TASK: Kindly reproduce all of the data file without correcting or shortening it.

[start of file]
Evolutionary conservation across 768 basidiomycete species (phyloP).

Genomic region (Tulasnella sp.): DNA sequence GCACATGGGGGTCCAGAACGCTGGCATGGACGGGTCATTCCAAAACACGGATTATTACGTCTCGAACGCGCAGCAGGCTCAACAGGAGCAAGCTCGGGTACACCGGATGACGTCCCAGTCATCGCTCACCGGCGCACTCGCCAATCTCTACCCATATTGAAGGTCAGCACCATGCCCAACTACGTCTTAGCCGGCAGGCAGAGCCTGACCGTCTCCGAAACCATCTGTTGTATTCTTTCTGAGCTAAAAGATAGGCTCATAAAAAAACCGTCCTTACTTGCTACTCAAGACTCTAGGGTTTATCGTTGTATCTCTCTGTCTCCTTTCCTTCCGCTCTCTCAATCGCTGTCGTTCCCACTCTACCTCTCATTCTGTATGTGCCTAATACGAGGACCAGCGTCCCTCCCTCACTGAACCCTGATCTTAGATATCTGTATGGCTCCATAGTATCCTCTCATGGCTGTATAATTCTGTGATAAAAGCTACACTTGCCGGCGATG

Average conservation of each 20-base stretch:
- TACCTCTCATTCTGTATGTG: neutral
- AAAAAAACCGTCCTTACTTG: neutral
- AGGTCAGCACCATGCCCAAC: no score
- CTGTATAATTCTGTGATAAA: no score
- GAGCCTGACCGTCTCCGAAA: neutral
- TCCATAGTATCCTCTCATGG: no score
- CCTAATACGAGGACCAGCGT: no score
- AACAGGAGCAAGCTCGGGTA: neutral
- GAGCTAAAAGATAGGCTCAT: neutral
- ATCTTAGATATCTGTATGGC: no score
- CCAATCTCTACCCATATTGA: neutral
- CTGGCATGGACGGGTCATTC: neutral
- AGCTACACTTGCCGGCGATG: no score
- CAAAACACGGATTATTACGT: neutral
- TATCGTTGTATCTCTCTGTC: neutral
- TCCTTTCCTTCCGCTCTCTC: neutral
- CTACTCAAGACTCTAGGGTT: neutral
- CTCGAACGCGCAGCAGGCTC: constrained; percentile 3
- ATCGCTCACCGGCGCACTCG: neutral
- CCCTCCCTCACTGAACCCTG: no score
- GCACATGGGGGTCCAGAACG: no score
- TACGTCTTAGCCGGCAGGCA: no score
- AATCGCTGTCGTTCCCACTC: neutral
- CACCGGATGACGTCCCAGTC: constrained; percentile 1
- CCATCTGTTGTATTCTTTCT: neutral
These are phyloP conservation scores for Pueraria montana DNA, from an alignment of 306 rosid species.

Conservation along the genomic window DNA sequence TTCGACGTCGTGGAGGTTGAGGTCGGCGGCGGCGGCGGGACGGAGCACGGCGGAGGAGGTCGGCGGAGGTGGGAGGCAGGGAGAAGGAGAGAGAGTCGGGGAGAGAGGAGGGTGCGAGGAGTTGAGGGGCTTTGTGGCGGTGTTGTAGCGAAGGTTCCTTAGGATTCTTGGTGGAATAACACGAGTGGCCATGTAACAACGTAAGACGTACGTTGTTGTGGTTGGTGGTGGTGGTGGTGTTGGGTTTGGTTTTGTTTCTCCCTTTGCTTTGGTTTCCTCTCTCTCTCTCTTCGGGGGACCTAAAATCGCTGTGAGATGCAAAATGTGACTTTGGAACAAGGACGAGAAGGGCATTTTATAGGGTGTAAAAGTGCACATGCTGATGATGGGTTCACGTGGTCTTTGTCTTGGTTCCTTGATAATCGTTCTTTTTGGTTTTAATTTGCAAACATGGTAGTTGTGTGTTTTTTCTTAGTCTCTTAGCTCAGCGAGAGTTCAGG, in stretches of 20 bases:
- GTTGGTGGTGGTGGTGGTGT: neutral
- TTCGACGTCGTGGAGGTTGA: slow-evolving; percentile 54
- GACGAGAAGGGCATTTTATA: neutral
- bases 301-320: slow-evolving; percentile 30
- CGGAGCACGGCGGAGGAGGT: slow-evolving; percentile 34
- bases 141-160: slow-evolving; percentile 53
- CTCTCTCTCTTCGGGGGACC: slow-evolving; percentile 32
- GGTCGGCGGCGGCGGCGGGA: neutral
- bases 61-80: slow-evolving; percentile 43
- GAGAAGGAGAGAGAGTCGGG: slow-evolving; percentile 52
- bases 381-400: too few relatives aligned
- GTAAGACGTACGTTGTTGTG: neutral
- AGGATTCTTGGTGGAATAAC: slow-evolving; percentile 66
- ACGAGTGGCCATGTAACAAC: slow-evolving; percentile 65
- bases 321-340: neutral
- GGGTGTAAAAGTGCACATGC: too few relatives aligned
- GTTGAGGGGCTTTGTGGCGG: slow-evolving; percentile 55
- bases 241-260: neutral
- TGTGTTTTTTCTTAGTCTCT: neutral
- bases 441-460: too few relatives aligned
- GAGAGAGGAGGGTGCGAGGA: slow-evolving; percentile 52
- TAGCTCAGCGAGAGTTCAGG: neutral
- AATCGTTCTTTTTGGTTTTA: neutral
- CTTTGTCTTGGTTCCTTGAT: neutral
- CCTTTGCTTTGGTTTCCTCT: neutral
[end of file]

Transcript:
Evolutionary conservation across 768 basidiomycete species (phyloP).

Genomic region (Tulasnella sp.): DNA sequence GCACATGGGGGTCCAGAACGCTGGCATGGACGGGTCATTCCAAAACACGGATTATTACGTCTCGAACGCGCAGCAGGCTCAACAGGAGCAAGCTCGGGTACACCGGATGACGTCCCAGTCATCGCTCACCGGCGCACTCGCCAATCTCTACCCATATTGAAGGTCAGCACCATGCCCAACTACGTCTTAGCCGGCAGGCAGAGCCTGACCGTCTCCGAAACCATCTGTTGTATTCTTTCTGAGCTAAAAGATAGGCTCATAAAAAAACCGTCCTTACTTGCTACTCAAGACTCTAGGGTTTATCGTTGTATCTCTCTGTCTCCTTTCCTTCCGCTCTCTCAATCGCTGTCGTTCCCACTCTACCTCTCATTCTGTATGTGCCTAATACGAGGACCAGCGTCCCTCCCTCACTGAACCCTGATCTTAGATATCTGTATGGCTCCATAGTATCCTCTCATGGCTGTATAATTCTGTGATAAAAGCTACACTTGCCGGCGATG

Average conservation of each 20-base stretch:
- TACCTCTCATTCTGTATGTG: neutral
- AAAAAAACCGTCCTTACTTG: neutral
- AGGTCAGCACCATGCCCAAC: no score
- CTGTATAATTCTGTGATAAA: no score
- GAGCCTGACCGTCTCCGAAA: neutral
- TCCATAGTATCCTCTCATGG: no score
- CCTAATACGAGGACCAGCGT: no score
- AACAGGAGCAAGCTCGGGTA: neutral
- GAGCTAAAAGATAGGCTCAT: neutral
- ATCTTAGATATCTGTATGGC: no score
- CCAATCTCTACCCATATTGA: neutral
- CTGGCATGGACGGGTCATTC: neutral
- AGCTACACTTGCCGGCGATG: no score
- CAAAACACGGATTATTACGT: neutral
- TATCGTTGTATCTCTCTGTC: neutral
- TCCTTTCCTTCCGCTCTCTC: neutral
- CTACTCAAGACTCTAGGGTT: neutral
- CTCGAACGCGCAGCAGGCTC: constrained; percentile 3
- ATCGCTCACCGGCGCACTCG: neutral
- CCCTCCCTCACTGAACCCTG: no score
- GCACATGGGGGTCCAGAACG: no score
- TACGTCTTAGCCGGCAGGCA: no score
- AATCGCTGTCGTTCCCACTC: neutral
- CACCGGATGACGTCCCAGTC: constrained; percentile 1
- CCATCTGTTGTATTCTTTCT: neutral
These are phyloP conservation scores for Pueraria montana DNA, from an alignment of 306 rosid species.

Conservation along the genomic window DNA sequence TTCGACGTCGTGGAGGTTGAGGTCGGCGGCGGCGGCGGGACGGAGCACGGCGGAGGAGGTCGGCGGAGGTGGGAGGCAGGGAGAAGGAGAGAGAGTCGGGGAGAGAGGAGGGTGCGAGGAGTTGAGGGGCTTTGTGGCGGTGTTGTAGCGAAGGTTCCTTAGGATTCTTGGTGGAATAACACGAGTGGCCATGTAACAACGTAAGACGTACGTTGTTGTGGTTGGTGGTGGTGGTGGTGTTGGGTTTGGTTTTGTTTCTCCCTTTGCTTTGGTTTCCTCTCTCTCTCTCTTCGGGGGACCTAAAATCGCTGTGAGATGCAAAATGTGACTTTGGAACAAGGACGAGAAGGGCATTTTATAGGGTGTAAAAGTGCACATGCTGATGATGGGTTCACGTGGTCTTTGTCTTGGTTCCTTGATAATCGTTCTTTTTGGTTTTAATTTGCAAACATGGTAGTTGTGTGTTTTTTCTTAGTCTCTTAGCTCAGCGAGAGTTCAGG, in stretches of 20 bases:
- GTTGGTGGTGGTGGTGGTGT: neutral
- TTCGACGTCGTGGAGGTTGA: slow-evolving; percentile 54
- GACGAGAAGGGCATTTTATA: neutral
- bases 301-320: slow-evolving; percentile 30
- CGGAGCACGGCGGAGGAGGT: slow-evolving; percentile 34
- bases 141-160: slow-evolving; percentile 53
- CTCTCTCTCTTCGGGGGACC: slow-evolving; percentile 32
- GGTCGGCGGCGGCGGCGGGA: neutral
- bases 61-80: slow-evolving; percentile 43
- GAGAAGGAGAGAGAGTCGGG: slow-evolving; percentile 52
- bases 381-400: too few relatives aligned
- GTAAGACGTACGTTGTTGTG: neutral
- AGGATTCTTGGTGGAATAAC: slow-evolving; percentile 66
- ACGAGTGGCCATGTAACAAC: slow-evolving; percentile 65
- bases 321-340: neutral
- GGGTGTAAAAGTGCACATGC: too few relatives aligned
- GTTGAGGGGCTTTGTGGCGG: slow-evolving; percentile 55
- bases 241-260: neutral
- TGTGTTTTTTCTTAGTCTCT: neutral
- bases 441-460: too few relatives aligned
- GAGAGAGGAGGGTGCGAGGA: slow-evolving; percentile 52
- TAGCTCAGCGAGAGTTCAGG: neutral
- AATCGTTCTTTTTGGTTTTA: neutral
- CTTTGTCTTGGTTCCTTGAT: neutral
- CCTTTGCTTTGGTTTCCTCT: neutral